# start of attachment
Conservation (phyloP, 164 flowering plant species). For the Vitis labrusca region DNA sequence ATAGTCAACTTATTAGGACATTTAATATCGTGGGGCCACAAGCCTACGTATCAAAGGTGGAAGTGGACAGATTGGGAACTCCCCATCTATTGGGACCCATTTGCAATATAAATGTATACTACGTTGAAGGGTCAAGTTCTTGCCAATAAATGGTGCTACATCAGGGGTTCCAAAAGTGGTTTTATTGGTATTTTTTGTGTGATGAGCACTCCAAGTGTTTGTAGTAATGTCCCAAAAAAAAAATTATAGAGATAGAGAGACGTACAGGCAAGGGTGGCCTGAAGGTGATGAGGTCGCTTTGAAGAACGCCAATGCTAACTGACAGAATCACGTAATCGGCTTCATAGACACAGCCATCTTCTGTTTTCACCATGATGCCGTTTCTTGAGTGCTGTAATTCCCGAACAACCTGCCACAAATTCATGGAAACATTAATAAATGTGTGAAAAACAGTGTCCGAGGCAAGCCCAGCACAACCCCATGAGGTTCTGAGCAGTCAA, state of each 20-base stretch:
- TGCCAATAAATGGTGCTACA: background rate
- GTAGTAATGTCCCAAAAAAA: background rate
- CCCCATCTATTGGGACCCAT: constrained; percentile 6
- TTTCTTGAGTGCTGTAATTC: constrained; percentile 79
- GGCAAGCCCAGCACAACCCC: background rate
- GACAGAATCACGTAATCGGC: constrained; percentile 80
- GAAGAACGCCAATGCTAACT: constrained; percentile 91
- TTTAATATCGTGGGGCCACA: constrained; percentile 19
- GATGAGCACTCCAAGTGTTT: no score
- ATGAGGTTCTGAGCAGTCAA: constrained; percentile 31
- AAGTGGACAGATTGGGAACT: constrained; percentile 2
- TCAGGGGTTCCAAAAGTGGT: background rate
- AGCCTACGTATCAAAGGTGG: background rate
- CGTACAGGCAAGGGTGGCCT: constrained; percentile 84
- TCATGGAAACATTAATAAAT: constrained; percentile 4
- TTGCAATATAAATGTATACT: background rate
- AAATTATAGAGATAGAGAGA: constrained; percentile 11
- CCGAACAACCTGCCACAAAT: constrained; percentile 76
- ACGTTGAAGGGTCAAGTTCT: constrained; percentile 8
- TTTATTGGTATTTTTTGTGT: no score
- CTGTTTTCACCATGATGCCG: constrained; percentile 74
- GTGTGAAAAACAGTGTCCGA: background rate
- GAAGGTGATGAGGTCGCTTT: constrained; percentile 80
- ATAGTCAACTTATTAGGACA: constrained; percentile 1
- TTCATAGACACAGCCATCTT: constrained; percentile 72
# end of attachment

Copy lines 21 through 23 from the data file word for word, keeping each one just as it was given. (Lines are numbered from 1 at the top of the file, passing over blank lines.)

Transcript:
- TTTATTGGTATTTTTTGTGT: no score
- CTGTTTTCACCATGATGCCG: constrained; percentile 74
- GTGTGAAAAACAGTGTCCGA: background rate